Reed left the Admiralty in 1870. During his seven years' service the Navy had been increased by some 40 iron armourclads, in addition to cruisers and other vessels, and subsequently, in the course of his practice as a naval architect, he was responsible for many other war vessels. For Brazil, in 1872, he designed the Independencia, which, in 1878, was purchased by the British Government and called the Neptune. For Germany he planned the Kaiser and Deutschland, cruisers of about 7,600 tons, both of which were built at Samuda's yard on the Thames, the latter being completed in 1875; and three cruisers for Japan a little later. For Chile he produced the cruising armourclads Almirante Cochrane and Blanco-Encalada, which were launched in 1874 and 1875, and it was at the behest of the same Power that more than a quarter of a century afterwards he designed the Libertad and the Constitucion, battleships, which were launched by the firms of Vickers, Sons, and Maxim and Armstrong, Whitworth, and Co. at the beginning of 1903, and which now form part of the British Navy as the Triumph and Swiftsure. These last two names recall an earlier triumph of Sir Edward Reed's. In 1867, when the agitation in favour of turret-ships was in full vigour, designs were invited by the Board of Admiralty for either a broadside or a turret-ship which was to fulfil specified conditions as to draught, displacement, and speed, was to have all-round fire, and was to command every point of the horizon with at least one gun, protected by armour. Various designs were submitted, but the one sent in by Reed was finally preferred by the Board of Admiralty, and two of these ships that were built in accordance with it were called the Triumph and Swiftsure.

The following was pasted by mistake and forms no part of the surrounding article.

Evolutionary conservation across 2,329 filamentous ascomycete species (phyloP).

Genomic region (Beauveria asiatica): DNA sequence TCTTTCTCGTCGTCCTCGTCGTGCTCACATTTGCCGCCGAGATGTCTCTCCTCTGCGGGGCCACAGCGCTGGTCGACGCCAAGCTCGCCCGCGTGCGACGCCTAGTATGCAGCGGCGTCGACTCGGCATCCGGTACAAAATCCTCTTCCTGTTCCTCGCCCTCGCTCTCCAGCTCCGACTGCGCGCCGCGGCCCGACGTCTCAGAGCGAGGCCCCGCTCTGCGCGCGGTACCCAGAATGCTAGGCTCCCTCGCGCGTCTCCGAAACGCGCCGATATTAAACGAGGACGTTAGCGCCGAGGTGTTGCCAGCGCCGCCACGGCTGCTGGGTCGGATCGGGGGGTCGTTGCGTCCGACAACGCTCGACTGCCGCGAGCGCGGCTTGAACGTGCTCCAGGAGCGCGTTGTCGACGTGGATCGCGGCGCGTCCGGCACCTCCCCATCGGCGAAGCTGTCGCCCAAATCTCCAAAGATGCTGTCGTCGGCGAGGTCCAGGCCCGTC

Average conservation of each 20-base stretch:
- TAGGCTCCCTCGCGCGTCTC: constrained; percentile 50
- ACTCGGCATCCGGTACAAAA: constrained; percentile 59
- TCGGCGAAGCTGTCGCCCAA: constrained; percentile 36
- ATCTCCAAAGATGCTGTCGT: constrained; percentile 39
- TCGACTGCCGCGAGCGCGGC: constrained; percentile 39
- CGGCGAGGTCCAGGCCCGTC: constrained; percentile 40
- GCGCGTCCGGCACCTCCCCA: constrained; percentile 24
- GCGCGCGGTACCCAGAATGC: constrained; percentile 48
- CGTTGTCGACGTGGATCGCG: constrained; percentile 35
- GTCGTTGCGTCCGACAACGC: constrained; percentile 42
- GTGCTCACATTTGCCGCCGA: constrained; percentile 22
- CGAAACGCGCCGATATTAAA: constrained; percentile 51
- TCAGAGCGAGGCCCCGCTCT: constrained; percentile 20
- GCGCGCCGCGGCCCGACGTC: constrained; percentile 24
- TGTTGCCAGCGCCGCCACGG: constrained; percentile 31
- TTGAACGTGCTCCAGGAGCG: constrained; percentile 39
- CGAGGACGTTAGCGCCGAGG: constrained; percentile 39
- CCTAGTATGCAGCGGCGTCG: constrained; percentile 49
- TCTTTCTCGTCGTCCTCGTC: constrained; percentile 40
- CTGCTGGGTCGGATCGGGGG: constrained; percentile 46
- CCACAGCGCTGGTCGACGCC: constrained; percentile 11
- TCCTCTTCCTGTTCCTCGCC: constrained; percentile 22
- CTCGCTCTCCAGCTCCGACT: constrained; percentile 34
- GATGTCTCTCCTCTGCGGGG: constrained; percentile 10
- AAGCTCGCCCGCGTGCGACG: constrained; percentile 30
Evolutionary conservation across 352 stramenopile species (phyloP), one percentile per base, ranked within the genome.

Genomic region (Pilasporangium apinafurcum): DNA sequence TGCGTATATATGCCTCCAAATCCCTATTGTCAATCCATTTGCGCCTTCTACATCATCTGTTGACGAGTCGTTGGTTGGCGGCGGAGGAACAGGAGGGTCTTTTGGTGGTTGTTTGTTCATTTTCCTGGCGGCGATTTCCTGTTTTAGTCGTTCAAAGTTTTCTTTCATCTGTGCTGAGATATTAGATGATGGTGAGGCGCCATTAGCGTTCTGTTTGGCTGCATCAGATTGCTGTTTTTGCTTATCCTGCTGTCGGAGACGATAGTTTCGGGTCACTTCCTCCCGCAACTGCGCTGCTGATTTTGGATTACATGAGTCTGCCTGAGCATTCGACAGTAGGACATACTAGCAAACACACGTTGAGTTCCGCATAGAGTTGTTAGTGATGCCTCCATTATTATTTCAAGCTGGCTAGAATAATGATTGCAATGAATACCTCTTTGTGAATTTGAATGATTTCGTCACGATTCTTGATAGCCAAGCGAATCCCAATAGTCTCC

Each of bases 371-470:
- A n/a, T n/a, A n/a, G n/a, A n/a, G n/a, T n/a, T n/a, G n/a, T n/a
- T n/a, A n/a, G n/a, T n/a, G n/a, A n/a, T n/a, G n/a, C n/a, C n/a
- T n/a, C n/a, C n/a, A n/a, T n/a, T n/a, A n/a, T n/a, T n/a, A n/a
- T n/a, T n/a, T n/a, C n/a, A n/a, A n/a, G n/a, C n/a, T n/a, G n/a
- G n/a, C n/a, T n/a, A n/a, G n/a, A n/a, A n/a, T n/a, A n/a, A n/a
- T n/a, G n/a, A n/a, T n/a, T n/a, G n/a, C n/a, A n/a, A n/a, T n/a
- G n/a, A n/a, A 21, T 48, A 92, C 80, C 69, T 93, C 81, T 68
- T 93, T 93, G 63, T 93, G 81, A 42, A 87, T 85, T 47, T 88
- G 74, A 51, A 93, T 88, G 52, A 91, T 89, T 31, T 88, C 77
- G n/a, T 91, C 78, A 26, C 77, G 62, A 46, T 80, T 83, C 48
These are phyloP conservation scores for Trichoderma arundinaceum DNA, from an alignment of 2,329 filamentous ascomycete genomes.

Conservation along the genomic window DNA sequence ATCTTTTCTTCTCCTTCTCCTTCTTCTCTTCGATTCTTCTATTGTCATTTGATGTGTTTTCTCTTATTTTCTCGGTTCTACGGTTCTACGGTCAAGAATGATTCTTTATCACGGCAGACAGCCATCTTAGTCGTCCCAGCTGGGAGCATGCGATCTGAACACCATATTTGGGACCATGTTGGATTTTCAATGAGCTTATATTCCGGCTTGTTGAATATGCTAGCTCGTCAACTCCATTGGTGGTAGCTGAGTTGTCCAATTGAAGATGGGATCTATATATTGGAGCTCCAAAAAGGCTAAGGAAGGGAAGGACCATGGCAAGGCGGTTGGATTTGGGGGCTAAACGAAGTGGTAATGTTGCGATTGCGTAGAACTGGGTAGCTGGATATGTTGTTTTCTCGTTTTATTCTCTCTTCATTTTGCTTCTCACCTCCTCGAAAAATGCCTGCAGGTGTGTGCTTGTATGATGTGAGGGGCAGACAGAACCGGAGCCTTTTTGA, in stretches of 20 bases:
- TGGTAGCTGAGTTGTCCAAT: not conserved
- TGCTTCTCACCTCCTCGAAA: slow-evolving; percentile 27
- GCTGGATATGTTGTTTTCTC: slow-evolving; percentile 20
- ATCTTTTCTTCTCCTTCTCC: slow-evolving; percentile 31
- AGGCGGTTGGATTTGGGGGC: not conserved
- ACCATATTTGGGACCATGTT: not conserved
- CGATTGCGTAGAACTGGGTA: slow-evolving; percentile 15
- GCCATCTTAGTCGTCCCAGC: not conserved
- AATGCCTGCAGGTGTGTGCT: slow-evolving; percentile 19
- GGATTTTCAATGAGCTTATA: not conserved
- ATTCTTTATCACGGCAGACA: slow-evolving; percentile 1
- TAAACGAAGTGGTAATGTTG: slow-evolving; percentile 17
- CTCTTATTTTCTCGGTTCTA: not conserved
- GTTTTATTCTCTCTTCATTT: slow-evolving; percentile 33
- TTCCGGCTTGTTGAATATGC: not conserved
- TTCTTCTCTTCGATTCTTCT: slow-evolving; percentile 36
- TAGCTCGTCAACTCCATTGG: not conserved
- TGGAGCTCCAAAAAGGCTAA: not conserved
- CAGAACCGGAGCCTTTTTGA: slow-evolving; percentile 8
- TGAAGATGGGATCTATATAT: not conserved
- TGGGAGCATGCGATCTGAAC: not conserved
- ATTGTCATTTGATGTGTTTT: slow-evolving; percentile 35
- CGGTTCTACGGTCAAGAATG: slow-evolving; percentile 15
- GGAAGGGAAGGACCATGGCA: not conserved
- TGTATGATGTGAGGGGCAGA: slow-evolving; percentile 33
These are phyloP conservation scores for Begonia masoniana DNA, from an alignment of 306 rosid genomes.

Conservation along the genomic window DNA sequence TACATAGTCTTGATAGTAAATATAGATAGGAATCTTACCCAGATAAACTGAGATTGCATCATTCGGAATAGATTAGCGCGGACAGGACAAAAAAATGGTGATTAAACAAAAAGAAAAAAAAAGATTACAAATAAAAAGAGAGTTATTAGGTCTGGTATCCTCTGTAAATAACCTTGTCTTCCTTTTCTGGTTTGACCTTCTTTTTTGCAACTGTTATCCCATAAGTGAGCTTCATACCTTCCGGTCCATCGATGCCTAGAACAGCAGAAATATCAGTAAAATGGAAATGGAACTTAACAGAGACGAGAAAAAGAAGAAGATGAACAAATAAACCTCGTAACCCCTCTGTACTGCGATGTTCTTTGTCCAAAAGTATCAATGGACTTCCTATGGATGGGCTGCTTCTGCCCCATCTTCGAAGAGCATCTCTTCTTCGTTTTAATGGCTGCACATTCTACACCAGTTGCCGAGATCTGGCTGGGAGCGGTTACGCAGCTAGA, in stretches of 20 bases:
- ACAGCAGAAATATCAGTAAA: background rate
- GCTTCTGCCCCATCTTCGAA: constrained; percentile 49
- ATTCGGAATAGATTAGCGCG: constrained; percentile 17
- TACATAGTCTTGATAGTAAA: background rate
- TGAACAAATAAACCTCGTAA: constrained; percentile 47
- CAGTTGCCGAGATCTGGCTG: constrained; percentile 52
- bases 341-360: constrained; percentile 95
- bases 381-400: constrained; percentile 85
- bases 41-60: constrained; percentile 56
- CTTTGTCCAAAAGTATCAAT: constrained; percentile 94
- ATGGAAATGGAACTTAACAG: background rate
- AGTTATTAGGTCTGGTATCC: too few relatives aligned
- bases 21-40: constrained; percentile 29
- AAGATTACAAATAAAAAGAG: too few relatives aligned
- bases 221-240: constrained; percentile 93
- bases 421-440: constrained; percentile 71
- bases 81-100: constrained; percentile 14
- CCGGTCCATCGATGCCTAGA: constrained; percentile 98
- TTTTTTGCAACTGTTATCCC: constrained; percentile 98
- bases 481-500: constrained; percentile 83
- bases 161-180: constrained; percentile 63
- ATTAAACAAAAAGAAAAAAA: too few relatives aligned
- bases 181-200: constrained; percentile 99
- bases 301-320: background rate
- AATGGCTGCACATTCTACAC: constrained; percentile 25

Sir Edward Reed entered Parliament as Liberal member for the Pembroke Boroughs in 1874, and at the general election of 1880 was returned for Cardiff District. This seat he retained until 1895, and he was again returned for it in 1900, but did not seek re-election in 1905. He was a Lord of the Treasury in Mr. Gladstone's Administration of 1886. He was made a K.C.B. in 1880, and in addition held several foreign orders and decorations. The Royal Society elected him a Fellow in 1878. He was the author of a considerable number of books, including “Shipbuilding in Iron and Steel " (1869); "Our Ironclad Ships" (1869), which was largely a vindication of his policy as Chief Constructor; "The Stability of Ships" (1884); "Modern Ships of War" (1885), with Admiral Simpson; "Letters from Russia in 1873" (1876); "Japan" (1880),the result of a visit paid to that country at the invitation of the Government in 1878; "Fort Minster, M.P." (1885); and "Poems" (1902). He was also a frequent contributor to The Times of letters upon a variety of subjects. He married, in 1851, Rosetta, daughter of Nathaniel Barnaby and sister of Sir Nathaniel Barnaby, his successor as Director of Naval Construction at the Admiralty. His son, Mr. E.T. Reed, is well known to readers of Punch.